24 My peony garden will soon be bursting with color - you can see hundreds and hundreds of buds waiting to open. Peonies are herbaceous perennial plants with compound, deeply lobed leaves and large, fragrant flowers ranging from white or yellow to red.
25 The group enjoyed the first part of the tour, and then stopped for a friendly group photo with Ryan.
26 Here on the Terrace Parterre, everyone loved the boxwood and barberry. The colors add a dramatic touch to the terrace.
27 My housekeepers, Laura and Sanu, made some delicious pomegranate punch to serve our guests. It's made with pomegranate concentrate, lemons and some slices of orange.
28 These are 'Miss Kim' lilacs, which bloom in May. they are some of the most fragrant of all the lilac bushes. The light lavender blooms stand out nicely against their dark green leaves. These lilacs prefer full sun to thrive but will also live in partial shade.
29 'Miss Kim' lilacs are very popular for borders or as specimen plantings. It will grow to about seven feet with a mature spread of five to six feet.
30 These lilacs are resistant to powdery mildew, but not to drought. It tolerates light shade, but best bloom is in full sun. It prefers rich, moist, somewhat neutral soils and good air circulation.
31 These chive blossom buds are almost ready to open. Chives are bulb-forming herbaceous perennial plants. They are disliked by insects, but their flowers do attract bees.
32 In the afternoon, the second group from The Native Plant Center arrived for their tour. Ryan welcomed everyone to the farm and told them a little about what they would see on the walk.
33 The first stop on the tour was the main greenhouse. Here they saw my large collection of begonias and other tropical plants.
34 On this side of the greenhouse, an aisle of succulents.
35 The long tables can slide from side to side, making it easy to access them for watering and moving.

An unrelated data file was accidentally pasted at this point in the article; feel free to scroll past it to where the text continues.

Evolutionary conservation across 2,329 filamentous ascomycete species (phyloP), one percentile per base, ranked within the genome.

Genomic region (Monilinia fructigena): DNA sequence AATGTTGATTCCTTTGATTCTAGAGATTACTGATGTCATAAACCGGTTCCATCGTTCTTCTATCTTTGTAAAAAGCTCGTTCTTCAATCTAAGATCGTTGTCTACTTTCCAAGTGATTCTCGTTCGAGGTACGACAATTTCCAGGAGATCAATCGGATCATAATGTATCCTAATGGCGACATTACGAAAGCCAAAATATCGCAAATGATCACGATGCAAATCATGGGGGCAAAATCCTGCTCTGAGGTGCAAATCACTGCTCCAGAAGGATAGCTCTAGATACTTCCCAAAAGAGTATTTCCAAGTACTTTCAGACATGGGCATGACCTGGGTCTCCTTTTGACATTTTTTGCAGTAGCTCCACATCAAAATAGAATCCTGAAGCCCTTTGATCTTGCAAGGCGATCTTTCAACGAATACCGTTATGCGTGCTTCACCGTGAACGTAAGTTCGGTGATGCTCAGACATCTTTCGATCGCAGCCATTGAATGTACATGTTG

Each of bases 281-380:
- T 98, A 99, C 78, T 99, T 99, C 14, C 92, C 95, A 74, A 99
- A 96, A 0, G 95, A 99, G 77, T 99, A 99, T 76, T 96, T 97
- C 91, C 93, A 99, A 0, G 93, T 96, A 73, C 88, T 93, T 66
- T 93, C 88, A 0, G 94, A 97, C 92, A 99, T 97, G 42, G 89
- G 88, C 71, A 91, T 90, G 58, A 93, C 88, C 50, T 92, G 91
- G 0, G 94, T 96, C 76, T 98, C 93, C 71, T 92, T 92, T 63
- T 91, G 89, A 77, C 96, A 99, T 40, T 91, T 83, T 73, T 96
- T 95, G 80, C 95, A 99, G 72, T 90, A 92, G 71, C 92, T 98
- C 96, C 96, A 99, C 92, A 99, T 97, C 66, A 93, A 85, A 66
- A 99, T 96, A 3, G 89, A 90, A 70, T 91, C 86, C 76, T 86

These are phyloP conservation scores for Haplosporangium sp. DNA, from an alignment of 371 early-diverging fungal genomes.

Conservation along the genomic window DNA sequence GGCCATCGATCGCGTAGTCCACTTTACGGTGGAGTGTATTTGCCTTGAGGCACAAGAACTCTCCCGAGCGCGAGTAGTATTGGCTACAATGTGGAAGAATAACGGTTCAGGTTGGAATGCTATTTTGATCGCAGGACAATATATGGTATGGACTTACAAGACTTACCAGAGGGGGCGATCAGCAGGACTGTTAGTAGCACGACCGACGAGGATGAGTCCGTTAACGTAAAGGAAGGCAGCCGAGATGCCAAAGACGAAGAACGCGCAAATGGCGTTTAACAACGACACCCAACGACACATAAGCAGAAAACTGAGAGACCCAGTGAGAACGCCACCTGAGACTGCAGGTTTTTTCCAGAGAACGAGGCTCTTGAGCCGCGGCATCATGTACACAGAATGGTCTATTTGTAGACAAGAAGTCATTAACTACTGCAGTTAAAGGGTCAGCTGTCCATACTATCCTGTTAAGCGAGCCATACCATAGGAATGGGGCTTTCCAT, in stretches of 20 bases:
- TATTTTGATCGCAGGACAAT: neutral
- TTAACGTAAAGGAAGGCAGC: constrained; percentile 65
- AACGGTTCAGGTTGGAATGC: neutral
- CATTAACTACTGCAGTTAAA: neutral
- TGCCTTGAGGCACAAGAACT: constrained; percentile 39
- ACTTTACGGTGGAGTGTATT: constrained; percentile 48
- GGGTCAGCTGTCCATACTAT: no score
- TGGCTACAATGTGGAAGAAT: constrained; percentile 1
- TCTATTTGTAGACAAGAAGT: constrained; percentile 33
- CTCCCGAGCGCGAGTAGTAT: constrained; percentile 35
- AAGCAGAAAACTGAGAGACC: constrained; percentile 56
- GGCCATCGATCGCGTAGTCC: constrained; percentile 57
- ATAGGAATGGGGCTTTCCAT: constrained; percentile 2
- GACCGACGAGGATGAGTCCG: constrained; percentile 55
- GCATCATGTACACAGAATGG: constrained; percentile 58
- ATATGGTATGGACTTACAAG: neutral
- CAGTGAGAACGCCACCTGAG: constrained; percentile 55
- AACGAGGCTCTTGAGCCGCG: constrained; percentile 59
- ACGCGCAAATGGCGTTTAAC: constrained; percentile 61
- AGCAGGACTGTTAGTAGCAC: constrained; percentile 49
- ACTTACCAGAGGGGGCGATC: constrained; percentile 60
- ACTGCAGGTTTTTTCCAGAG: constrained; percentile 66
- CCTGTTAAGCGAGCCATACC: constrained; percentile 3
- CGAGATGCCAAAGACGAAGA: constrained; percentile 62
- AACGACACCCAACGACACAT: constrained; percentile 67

36 Outside the main greenhouse, all the hostas were just exploding with foliage.
37 The beautiful Allium. Allium species are herbaceous perennials with flowers produced on scapes. They grow from solitary or clustered bulbs.
38 Some allium species are used as border plants for their ornamental flowers - they are looking so colorful at this time.
39 The Boxwood Allee on the way to the stable always grabs everyone's attention.
40 Ryan explains how we cover the boxwood in burlap and netting during winter to protect them from the cold and harsh winds.
41 At the stable, Betsy talks about the care needed to keep my Friesians, ponies and donkeys healthy and happy.
42 The group headed up the carriage road toward the Summer House.
43 Azaleas are flowering shrubs in the genus Rhododendron. They bloom vibrantly in spring with their flowers lasting several weeks.
44 Azaleas are shade tolerant and prefer living near or under trees. They do best in well-drained acidic soil.
45 Lady's mantle is a nice addition to shady garden borders. It is also commonly used as ground cover. Lady's mantle is an attractive perennial plant with soft gray-green foliage and chartreuse blooms.
46 Just before the group walked up to the terrace parterre, a stop for a "class" photo.
47 All the guests were offered a delicious snack of cookies and biscotti.
48 And a refreshing cup of pomegranate juice.
49 G.K. always loves meeting everyone on the tours - I think he also hopes for a few crumbs to fall nearby.
50 Camassia is a genus of plants in the asparagus family native to Canada and the United States. They are perennial plants that emerge in spring. The six-petaled flowers vary in color from pale lilac or white to deep purple or blue-velvet.
51 Bald cypress, or Taxodium distichum, is a deciduous conifer. It is a large tree with gray-brown to red-brown bark. they are popular as ornamental trees grown for its light, feathery foliage.
52 This plant is ornamental Chinese Rhubarb. It grows as a perennial and matures at about four to five feet tall. It is a fairly low-maintenance plant and easy to grow in a location where it can get morning sun and afternoon shade.